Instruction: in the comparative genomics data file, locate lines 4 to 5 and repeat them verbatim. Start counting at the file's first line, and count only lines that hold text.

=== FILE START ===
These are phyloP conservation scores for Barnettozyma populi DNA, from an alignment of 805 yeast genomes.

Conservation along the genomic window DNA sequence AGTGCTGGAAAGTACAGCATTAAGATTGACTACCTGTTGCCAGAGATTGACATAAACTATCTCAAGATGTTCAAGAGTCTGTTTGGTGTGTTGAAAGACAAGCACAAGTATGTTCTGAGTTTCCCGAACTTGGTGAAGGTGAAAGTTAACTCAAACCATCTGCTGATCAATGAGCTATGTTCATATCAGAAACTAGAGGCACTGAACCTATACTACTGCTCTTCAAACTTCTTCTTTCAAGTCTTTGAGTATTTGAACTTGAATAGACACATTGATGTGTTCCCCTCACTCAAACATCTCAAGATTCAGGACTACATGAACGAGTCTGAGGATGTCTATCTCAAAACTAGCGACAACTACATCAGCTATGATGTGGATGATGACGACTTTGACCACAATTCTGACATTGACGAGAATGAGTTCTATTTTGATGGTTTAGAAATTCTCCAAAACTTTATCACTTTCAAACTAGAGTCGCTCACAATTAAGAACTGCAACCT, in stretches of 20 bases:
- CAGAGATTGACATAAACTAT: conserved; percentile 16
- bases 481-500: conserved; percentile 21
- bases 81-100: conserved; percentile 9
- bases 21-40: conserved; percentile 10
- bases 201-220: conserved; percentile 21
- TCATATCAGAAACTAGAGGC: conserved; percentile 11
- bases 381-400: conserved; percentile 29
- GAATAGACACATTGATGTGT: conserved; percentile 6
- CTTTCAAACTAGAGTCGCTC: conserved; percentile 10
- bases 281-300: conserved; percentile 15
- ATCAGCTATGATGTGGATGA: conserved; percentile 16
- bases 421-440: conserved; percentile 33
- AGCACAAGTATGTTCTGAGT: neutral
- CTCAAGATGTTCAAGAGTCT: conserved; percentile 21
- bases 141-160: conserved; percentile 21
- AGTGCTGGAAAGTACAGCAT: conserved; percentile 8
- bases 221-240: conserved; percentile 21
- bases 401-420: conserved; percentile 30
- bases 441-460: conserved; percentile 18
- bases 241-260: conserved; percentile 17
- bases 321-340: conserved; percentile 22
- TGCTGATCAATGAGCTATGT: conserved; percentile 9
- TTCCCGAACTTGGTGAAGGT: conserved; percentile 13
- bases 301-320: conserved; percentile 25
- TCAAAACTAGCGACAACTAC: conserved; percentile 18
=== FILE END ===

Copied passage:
- bases 481-500: conserved; percentile 21
- bases 81-100: conserved; percentile 9